As we are only too aware, manufacturing in Australia is currently under a great deal of pressure, operating in a relatively high cost environment, facing significant international competition and taking the brunt of a high Australian dollar.
There is general consensus that to remain sustainable and competitive, one clear and proven path for firms to increase competitiveness is innovation.
However, there are significant innovation gaps in how Australian firms access new knowledge and collaborate with the research sector or between firms.
Plugging this “innovation gap” is crucial to Australia’s future manufacturing success - but the challenge is how to connect the dots.
We need to build more bridges between research organisations and industry. This point was reinforced in the 2011 Innovations Systems Report, which showed less than 5% of businesses had obtained information about new technologies from research organisations or universities.
Other countries are making it work. Germany is an example of how greater connections between research organisations and manufacturers can produce highly competitive and innovative products for export markets.
The Fraunhofer Gesellshaft is a case in point. Its success is partially down to the recruitment and development of high-quality graduates which go on to be employed by industry – a great method for technology transfer and up-skilling.
Australia can learn from this, but our manufacturing landscape is fundamentally very different. Australian manufacturing is dominated by relatively small companies, often without sufficient resources or expertise to dedicate to innovation programs, be it business process innovation or research and development.
Many companies do not have sufficient “absorptive capacity” - that is, the ability to recognise, exploit and integrate external knowledge for its own use.
The first step to closing the innovation gap is for small to medium enterprises (SMEs) and research organisations to accept that this issue is a two-way street. Research organisations will not be able to respond to market needs unless they have access to market knowledge and understand industry needs. Conversely, SME’s will never realise the true value of research innovation until they see evidence of market-relevant research.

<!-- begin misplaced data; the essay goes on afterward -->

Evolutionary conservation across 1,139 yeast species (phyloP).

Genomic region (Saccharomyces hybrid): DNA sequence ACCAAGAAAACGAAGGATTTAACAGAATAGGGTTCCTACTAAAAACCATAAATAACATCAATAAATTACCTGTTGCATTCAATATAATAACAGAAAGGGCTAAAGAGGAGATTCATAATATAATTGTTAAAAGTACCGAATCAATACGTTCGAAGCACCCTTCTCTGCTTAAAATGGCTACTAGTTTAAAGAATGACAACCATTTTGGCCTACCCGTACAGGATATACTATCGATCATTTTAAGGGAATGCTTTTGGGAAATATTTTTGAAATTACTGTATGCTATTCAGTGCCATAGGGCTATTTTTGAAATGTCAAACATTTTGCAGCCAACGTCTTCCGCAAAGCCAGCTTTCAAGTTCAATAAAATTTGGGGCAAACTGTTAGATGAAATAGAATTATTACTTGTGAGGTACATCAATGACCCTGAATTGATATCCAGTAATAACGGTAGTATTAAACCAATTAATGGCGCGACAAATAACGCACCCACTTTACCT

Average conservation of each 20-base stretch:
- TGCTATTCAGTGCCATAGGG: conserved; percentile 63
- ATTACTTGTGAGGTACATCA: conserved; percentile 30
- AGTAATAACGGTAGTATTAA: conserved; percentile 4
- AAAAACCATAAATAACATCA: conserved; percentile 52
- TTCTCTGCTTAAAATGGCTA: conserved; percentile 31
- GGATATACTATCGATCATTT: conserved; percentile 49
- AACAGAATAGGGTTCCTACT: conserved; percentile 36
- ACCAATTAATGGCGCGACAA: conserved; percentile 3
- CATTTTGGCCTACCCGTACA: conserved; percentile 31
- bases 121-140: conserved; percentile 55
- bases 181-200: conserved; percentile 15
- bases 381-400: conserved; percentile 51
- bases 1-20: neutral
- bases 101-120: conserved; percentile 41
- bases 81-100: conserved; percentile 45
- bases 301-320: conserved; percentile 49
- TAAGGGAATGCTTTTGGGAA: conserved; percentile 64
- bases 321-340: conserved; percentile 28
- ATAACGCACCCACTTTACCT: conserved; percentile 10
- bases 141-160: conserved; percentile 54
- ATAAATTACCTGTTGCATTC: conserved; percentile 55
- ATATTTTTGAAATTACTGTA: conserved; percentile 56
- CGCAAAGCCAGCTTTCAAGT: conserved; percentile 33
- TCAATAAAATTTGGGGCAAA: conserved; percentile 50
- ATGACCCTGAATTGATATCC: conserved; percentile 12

It is commonly accepted that increasing connectivity improves innovation, but how this is done is a much wider debate. In my experience at CSIRO, there is no silver bullet solution to this problem. Increasing connectivity takes time and crucially involves building trust with companies who may not understand the true value of R&D, or may even greet it with a degree of scepticism.
A specific program that seeks to do this is the Federal Government’s Enterprise Connect Researcher in Business program. CSIRO has been part of the program since 2009 working with SMEs to bridge the gap between industry needs and research skills by placing research scientists directly into companies.
For instance, CSIRO is helping Textor Technologies, a producer of hygiene products, to grow their business by developing competitive advantage for their product range while giving CSIRO a greater understanding of the global hygiene market and its associated technologies.
As an example of a one-to-one interaction, such programs are successful. However, to successfully bridge the innovation gap in Australia, we need to also do more in cultivating one-to-many interactions, and ultimately firm-to-firm collaboration up the supply chain.
CSIRO has seen such successes via our participation in technology clusters and consortia, which formally bring firms and research organisations together with common goals and the creation of mutually beneficial technologies in mind.
These include the Victorian Direct Manufacturing Technology Centre, a cluster where eight Victorian manufacturing firms are working with CSIRO and university partners to meet their innovation needs by accessing platform technologies in direct manufacturing.
The Victorian Organic Solar Cell Consortium (VICOSC) is an example of a consortia establishing an industry supply chain to produce low cost printed solar cells, for various applications, using technology similar to that applied to print our polymer banknotes.
There is no doubt that the opportunity for Australia, both here and overseas, is immense. We do not lack the expertise and we clearly understand the link between innovation and competitiveness, but plugging Australia’s innovation gap will take time, effort and commitment.
Ultimately, what it will come down to is a meeting of minds. Research organisations will need to make knowledge more accessible, better understand industry needs and industry will need to increase its capacity to absorb new knowledge and its ability to put it into practice.